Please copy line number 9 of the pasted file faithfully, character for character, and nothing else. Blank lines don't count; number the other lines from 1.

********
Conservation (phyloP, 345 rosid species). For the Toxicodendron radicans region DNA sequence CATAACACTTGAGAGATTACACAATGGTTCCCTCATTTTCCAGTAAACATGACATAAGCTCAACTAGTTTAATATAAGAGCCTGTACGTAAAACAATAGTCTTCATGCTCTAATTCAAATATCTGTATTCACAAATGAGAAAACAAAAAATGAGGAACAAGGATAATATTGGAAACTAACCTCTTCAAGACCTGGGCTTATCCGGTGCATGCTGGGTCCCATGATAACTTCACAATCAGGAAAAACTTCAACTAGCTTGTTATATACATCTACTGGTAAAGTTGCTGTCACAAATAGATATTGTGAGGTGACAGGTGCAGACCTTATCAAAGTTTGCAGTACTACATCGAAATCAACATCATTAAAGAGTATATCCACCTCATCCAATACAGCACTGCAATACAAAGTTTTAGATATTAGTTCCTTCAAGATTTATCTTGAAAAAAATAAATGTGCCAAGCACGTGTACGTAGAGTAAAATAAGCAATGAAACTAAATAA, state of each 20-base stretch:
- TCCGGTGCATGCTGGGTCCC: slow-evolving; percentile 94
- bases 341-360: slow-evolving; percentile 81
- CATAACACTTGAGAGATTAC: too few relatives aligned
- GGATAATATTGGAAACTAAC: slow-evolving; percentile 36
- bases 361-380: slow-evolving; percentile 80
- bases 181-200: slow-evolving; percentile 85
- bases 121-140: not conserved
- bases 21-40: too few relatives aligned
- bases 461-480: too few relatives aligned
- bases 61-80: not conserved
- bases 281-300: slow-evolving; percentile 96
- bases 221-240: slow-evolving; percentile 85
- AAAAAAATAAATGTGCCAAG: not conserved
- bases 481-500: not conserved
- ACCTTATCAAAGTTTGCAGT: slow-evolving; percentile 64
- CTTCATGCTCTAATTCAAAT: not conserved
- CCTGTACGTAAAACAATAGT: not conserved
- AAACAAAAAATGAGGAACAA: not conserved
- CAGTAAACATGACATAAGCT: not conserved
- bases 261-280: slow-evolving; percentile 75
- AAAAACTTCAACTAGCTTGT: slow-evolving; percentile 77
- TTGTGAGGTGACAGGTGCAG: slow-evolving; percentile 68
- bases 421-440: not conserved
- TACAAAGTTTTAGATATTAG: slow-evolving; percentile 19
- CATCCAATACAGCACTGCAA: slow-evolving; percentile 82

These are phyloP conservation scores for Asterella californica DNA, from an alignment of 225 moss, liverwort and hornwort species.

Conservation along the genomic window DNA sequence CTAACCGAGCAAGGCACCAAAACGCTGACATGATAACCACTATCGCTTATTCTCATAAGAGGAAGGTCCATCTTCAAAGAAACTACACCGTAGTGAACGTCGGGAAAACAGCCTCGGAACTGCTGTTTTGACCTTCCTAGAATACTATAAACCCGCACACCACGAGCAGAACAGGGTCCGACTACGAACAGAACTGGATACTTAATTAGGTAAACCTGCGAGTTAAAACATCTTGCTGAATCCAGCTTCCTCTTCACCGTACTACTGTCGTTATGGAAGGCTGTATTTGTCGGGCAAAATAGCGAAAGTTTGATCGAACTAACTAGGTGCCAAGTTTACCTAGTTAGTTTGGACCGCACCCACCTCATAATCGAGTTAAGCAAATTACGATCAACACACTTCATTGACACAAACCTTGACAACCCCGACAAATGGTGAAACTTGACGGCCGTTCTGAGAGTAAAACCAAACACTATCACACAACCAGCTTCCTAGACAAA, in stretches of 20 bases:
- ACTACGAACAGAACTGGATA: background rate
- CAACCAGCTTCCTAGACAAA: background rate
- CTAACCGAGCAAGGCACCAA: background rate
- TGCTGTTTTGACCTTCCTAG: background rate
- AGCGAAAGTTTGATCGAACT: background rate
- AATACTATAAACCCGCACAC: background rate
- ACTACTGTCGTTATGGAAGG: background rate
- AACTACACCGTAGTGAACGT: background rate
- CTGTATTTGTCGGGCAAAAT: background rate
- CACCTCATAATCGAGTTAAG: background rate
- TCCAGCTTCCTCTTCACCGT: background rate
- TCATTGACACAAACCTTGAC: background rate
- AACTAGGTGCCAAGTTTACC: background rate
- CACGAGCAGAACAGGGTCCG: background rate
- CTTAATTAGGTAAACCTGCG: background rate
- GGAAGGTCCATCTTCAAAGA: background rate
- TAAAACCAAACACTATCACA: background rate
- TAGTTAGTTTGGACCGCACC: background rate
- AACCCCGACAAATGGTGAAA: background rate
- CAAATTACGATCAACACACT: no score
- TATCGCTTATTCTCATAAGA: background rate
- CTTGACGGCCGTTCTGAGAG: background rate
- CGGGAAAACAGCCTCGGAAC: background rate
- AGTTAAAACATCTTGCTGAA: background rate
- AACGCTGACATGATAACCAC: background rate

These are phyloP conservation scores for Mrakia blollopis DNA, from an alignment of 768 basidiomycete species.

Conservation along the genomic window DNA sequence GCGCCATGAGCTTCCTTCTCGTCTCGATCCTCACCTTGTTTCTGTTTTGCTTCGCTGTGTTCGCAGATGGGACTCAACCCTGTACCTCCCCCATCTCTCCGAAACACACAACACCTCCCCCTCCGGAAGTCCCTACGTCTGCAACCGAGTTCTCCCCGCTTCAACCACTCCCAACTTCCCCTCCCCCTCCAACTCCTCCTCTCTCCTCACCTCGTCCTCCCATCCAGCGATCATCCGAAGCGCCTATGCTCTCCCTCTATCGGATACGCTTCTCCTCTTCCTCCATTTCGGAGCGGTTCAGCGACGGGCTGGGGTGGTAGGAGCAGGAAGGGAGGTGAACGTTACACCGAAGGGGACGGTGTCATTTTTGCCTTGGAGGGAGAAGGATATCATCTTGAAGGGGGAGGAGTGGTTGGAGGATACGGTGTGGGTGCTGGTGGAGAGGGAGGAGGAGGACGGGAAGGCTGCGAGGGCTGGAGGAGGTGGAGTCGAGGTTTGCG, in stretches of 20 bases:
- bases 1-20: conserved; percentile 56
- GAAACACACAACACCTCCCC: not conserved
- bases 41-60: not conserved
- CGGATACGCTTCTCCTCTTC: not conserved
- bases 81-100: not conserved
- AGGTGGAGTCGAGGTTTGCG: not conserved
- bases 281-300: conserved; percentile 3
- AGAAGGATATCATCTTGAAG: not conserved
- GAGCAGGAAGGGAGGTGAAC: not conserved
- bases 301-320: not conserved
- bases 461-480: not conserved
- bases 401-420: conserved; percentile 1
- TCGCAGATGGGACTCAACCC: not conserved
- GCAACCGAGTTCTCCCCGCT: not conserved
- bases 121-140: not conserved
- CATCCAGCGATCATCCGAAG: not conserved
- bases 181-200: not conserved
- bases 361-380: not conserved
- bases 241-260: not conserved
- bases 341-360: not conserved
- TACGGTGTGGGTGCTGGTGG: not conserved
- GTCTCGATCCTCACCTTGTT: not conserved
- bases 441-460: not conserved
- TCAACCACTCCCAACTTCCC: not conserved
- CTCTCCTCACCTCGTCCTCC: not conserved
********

- bases 21-40: too few relatives aligned